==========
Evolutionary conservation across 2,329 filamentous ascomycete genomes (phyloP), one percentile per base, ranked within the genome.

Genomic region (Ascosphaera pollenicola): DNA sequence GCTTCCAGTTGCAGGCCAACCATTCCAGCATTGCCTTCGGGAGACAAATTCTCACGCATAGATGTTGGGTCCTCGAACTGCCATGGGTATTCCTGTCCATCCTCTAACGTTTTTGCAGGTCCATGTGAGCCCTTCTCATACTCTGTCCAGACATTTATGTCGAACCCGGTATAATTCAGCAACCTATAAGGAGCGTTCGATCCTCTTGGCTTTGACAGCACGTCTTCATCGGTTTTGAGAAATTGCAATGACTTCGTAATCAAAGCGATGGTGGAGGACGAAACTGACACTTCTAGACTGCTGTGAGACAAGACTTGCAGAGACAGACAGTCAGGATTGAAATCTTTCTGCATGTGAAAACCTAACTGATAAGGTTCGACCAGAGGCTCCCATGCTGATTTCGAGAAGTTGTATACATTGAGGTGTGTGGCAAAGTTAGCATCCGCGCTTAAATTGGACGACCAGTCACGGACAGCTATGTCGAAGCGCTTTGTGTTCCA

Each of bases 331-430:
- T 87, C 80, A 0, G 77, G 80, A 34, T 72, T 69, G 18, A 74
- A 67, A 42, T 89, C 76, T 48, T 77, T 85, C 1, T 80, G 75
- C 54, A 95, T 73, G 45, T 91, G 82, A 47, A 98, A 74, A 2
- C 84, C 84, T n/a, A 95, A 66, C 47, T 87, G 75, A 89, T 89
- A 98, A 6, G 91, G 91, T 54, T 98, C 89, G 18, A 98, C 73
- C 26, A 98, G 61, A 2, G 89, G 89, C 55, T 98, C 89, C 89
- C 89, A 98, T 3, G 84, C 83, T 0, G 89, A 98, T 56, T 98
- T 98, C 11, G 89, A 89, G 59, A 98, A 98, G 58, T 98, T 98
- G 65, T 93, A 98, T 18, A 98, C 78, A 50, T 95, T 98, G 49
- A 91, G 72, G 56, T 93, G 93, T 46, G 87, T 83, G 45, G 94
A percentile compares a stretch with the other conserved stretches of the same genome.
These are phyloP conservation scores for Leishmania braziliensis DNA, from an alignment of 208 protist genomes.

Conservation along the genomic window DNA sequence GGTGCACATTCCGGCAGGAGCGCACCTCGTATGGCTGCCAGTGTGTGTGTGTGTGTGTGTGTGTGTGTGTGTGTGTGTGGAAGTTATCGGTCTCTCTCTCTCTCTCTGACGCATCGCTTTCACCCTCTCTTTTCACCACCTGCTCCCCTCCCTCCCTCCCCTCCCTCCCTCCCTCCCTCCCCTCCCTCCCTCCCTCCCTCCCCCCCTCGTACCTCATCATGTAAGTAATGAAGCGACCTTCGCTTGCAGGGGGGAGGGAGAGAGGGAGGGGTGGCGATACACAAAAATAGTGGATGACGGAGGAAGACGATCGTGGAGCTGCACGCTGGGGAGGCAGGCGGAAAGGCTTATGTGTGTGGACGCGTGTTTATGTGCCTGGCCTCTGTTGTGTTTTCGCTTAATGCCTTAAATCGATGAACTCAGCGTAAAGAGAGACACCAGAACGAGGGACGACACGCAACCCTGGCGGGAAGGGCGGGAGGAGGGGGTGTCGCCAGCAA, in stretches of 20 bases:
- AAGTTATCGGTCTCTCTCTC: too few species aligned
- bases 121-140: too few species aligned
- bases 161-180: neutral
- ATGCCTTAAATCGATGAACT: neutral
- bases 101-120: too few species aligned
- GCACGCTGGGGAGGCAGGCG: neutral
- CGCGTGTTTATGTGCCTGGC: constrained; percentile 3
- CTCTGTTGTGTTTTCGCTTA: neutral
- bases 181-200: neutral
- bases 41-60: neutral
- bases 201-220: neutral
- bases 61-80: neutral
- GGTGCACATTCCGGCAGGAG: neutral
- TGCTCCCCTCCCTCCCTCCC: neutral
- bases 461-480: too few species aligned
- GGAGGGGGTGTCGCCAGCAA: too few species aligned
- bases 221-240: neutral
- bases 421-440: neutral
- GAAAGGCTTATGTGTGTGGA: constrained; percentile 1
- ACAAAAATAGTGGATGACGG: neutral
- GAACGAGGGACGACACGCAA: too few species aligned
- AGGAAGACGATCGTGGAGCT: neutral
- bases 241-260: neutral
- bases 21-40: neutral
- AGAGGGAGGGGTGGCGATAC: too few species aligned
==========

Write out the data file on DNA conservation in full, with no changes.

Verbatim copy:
Evolutionary conservation across 2,329 filamentous ascomycete genomes (phyloP), one percentile per base, ranked within the genome.

Genomic region (Ascosphaera pollenicola): DNA sequence GCTTCCAGTTGCAGGCCAACCATTCCAGCATTGCCTTCGGGAGACAAATTCTCACGCATAGATGTTGGGTCCTCGAACTGCCATGGGTATTCCTGTCCATCCTCTAACGTTTTTGCAGGTCCATGTGAGCCCTTCTCATACTCTGTCCAGACATTTATGTCGAACCCGGTATAATTCAGCAACCTATAAGGAGCGTTCGATCCTCTTGGCTTTGACAGCACGTCTTCATCGGTTTTGAGAAATTGCAATGACTTCGTAATCAAAGCGATGGTGGAGGACGAAACTGACACTTCTAGACTGCTGTGAGACAAGACTTGCAGAGACAGACAGTCAGGATTGAAATCTTTCTGCATGTGAAAACCTAACTGATAAGGTTCGACCAGAGGCTCCCATGCTGATTTCGAGAAGTTGTATACATTGAGGTGTGTGGCAAAGTTAGCATCCGCGCTTAAATTGGACGACCAGTCACGGACAGCTATGTCGAAGCGCTTTGTGTTCCA

Each of bases 331-430:
- T 87, C 80, A 0, G 77, G 80, A 34, T 72, T 69, G 18, A 74
- A 67, A 42, T 89, C 76, T 48, T 77, T 85, C 1, T 80, G 75
- C 54, A 95, T 73, G 45, T 91, G 82, A 47, A 98, A 74, A 2
- C 84, C 84, T n/a, A 95, A 66, C 47, T 87, G 75, A 89, T 89
- A 98, A 6, G 91, G 91, T 54, T 98, C 89, G 18, A 98, C 73
- C 26, A 98, G 61, A 2, G 89, G 89, C 55, T 98, C 89, C 89
- C 89, A 98, T 3, G 84, C 83, T 0, G 89, A 98, T 56, T 98
- T 98, C 11, G 89, A 89, G 59, A 98, A 98, G 58, T 98, T 98
- G 65, T 93, A 98, T 18, A 98, C 78, A 50, T 95, T 98, G 49
- A 91, G 72, G 56, T 93, G 93, T 46, G 87, T 83, G 45, G 94
A percentile compares a stretch with the other conserved stretches of the same genome.
These are phyloP conservation scores for Leishmania braziliensis DNA, from an alignment of 208 protist genomes.

Conservation along the genomic window DNA sequence GGTGCACATTCCGGCAGGAGCGCACCTCGTATGGCTGCCAGTGTGTGTGTGTGTGTGTGTGTGTGTGTGTGTGTGTGTGGAAGTTATCGGTCTCTCTCTCTCTCTCTGACGCATCGCTTTCACCCTCTCTTTTCACCACCTGCTCCCCTCCCTCCCTCCCCTCCCTCCCTCCCTCCCTCCCCTCCCTCCCTCCCTCCCTCCCCCCCTCGTACCTCATCATGTAAGTAATGAAGCGACCTTCGCTTGCAGGGGGGAGGGAGAGAGGGAGGGGTGGCGATACACAAAAATAGTGGATGACGGAGGAAGACGATCGTGGAGCTGCACGCTGGGGAGGCAGGCGGAAAGGCTTATGTGTGTGGACGCGTGTTTATGTGCCTGGCCTCTGTTGTGTTTTCGCTTAATGCCTTAAATCGATGAACTCAGCGTAAAGAGAGACACCAGAACGAGGGACGACACGCAACCCTGGCGGGAAGGGCGGGAGGAGGGGGTGTCGCCAGCAA, in stretches of 20 bases:
- AAGTTATCGGTCTCTCTCTC: too few species aligned
- bases 121-140: too few species aligned
- bases 161-180: neutral
- ATGCCTTAAATCGATGAACT: neutral
- bases 101-120: too few species aligned
- GCACGCTGGGGAGGCAGGCG: neutral
- CGCGTGTTTATGTGCCTGGC: constrained; percentile 3
- CTCTGTTGTGTTTTCGCTTA: neutral
- bases 181-200: neutral
- bases 41-60: neutral
- bases 201-220: neutral
- bases 61-80: neutral
- GGTGCACATTCCGGCAGGAG: neutral
- TGCTCCCCTCCCTCCCTCCC: neutral
- bases 461-480: too few species aligned
- GGAGGGGGTGTCGCCAGCAA: too few species aligned
- bases 221-240: neutral
- bases 421-440: neutral
- GAAAGGCTTATGTGTGTGGA: constrained; percentile 1
- ACAAAAATAGTGGATGACGG: neutral
- GAACGAGGGACGACACGCAA: too few species aligned
- AGGAAGACGATCGTGGAGCT: neutral
- bases 241-260: neutral
- bases 21-40: neutral
- AGAGGGAGGGGTGGCGATAC: too few species aligned